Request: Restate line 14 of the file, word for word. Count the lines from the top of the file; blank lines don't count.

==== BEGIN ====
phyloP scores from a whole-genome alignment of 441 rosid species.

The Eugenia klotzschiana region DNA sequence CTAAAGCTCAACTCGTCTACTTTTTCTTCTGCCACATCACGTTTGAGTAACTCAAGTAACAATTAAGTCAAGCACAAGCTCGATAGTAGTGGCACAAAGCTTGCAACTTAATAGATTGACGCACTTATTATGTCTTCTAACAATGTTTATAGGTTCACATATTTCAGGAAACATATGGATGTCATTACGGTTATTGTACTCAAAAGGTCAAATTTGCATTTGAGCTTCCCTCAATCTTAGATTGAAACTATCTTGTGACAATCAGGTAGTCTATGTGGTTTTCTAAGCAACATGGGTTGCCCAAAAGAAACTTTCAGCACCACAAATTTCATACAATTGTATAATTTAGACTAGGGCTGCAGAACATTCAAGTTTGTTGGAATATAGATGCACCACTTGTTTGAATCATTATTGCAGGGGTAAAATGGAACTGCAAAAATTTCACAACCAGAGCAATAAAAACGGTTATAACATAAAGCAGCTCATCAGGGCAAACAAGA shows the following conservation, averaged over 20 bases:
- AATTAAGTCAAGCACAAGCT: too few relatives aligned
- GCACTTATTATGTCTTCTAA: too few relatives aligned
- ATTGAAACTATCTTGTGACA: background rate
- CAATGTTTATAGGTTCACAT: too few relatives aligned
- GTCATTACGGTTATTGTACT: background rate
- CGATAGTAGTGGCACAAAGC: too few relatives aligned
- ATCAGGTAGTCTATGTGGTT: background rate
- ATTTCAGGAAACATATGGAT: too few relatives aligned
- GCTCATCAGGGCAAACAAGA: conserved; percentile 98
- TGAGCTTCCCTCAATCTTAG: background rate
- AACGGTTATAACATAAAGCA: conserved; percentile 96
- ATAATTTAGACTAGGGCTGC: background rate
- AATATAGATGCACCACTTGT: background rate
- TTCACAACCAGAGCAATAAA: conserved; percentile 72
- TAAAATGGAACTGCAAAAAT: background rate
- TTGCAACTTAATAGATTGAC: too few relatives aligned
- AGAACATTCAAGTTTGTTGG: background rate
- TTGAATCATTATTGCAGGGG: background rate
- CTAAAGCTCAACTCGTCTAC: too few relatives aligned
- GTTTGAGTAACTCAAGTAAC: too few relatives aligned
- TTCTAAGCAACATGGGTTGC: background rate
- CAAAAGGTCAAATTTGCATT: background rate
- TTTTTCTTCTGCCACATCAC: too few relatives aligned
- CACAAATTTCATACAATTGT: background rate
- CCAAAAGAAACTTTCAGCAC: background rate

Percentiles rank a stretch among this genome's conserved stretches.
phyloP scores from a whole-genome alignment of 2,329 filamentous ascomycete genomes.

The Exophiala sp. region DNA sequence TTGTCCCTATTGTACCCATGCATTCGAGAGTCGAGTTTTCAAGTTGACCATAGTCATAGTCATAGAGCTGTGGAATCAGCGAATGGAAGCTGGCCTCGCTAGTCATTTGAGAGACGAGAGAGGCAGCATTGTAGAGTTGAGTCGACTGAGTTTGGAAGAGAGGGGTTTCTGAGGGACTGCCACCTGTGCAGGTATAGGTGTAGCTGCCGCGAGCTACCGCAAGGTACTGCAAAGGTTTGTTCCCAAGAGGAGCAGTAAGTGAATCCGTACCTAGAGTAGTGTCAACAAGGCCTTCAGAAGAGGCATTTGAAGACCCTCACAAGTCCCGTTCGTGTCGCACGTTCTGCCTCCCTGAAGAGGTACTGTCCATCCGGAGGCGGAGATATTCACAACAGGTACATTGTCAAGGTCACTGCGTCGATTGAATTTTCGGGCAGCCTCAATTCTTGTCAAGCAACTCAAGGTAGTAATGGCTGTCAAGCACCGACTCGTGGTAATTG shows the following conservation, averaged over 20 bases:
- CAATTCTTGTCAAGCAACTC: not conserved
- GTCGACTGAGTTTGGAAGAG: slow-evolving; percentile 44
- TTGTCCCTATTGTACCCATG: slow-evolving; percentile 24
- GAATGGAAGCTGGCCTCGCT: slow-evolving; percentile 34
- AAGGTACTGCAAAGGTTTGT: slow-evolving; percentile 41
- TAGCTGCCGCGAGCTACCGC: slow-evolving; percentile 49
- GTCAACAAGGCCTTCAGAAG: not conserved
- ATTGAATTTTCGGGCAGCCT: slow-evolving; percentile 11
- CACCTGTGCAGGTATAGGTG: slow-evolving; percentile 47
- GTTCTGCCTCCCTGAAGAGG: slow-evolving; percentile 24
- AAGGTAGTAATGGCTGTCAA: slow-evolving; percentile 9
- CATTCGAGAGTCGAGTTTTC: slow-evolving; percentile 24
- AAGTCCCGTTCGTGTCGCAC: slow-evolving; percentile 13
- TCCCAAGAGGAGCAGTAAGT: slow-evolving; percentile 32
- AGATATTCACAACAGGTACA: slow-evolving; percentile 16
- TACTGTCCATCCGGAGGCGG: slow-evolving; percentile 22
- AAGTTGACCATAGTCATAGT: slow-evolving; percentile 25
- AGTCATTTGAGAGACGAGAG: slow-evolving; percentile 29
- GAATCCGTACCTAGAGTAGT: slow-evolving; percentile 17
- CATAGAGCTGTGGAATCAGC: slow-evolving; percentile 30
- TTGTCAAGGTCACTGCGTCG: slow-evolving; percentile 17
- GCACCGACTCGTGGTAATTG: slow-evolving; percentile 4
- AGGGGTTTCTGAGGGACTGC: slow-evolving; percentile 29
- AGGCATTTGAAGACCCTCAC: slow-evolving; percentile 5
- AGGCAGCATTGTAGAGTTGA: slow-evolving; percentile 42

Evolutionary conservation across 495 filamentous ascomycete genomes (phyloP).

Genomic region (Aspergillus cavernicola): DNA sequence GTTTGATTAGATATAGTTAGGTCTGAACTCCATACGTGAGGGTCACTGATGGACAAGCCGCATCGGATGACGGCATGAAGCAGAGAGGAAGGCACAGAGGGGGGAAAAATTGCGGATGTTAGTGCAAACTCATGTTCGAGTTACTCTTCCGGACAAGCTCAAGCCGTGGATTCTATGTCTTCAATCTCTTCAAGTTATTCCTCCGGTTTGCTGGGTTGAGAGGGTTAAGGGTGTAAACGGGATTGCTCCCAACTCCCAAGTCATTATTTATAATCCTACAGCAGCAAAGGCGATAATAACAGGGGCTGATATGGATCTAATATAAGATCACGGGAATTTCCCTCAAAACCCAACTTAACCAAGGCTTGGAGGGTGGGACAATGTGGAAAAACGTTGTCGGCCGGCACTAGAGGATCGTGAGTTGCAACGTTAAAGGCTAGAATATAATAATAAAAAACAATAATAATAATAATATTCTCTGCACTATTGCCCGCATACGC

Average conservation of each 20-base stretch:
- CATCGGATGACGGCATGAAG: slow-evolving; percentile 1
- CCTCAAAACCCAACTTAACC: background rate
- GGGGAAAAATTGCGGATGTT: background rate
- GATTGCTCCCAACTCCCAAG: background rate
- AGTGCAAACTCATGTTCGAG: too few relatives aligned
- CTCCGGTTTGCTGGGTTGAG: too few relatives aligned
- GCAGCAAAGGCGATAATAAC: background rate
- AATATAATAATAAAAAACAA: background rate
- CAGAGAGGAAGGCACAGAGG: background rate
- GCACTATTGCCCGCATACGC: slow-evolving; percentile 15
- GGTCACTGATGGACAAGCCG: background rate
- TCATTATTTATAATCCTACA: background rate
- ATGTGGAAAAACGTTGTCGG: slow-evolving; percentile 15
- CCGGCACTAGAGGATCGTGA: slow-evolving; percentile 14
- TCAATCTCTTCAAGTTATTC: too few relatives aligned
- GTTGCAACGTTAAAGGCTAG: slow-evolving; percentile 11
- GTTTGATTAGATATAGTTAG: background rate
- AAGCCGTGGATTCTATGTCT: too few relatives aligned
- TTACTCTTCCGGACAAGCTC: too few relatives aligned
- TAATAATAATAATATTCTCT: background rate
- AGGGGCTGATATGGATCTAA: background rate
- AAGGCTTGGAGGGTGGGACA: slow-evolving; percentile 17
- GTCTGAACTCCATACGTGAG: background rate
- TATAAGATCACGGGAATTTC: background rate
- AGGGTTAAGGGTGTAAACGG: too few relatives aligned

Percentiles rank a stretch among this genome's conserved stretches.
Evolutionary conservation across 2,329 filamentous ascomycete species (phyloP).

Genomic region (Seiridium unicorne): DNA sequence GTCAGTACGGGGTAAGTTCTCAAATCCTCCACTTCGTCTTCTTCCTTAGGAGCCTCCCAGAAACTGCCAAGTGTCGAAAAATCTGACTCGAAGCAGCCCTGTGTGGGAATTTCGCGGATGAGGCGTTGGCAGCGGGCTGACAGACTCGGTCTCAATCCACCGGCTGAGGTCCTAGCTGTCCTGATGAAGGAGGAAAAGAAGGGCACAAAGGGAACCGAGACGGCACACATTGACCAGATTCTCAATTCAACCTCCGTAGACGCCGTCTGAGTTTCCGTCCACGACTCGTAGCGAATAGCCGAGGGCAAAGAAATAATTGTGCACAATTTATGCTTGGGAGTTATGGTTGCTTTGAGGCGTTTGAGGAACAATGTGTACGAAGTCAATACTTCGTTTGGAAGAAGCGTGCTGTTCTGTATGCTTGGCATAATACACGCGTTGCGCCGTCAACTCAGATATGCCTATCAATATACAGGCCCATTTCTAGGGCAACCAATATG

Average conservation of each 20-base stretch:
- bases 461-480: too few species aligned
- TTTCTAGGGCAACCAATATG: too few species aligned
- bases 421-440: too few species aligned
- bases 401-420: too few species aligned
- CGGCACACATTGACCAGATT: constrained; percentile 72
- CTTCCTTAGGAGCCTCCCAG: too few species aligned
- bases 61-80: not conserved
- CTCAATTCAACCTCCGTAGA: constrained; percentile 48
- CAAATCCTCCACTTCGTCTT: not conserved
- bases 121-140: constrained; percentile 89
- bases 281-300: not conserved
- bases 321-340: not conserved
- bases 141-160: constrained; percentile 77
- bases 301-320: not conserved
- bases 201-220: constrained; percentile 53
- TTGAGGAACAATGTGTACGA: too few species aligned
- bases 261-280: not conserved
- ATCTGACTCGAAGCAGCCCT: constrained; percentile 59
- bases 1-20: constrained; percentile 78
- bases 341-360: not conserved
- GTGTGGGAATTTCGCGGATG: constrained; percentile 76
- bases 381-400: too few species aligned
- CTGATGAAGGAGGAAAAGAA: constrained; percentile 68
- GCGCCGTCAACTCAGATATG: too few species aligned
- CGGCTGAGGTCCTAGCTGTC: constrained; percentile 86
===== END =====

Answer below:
- ATAATTTAGACTAGGGCTGC: background rate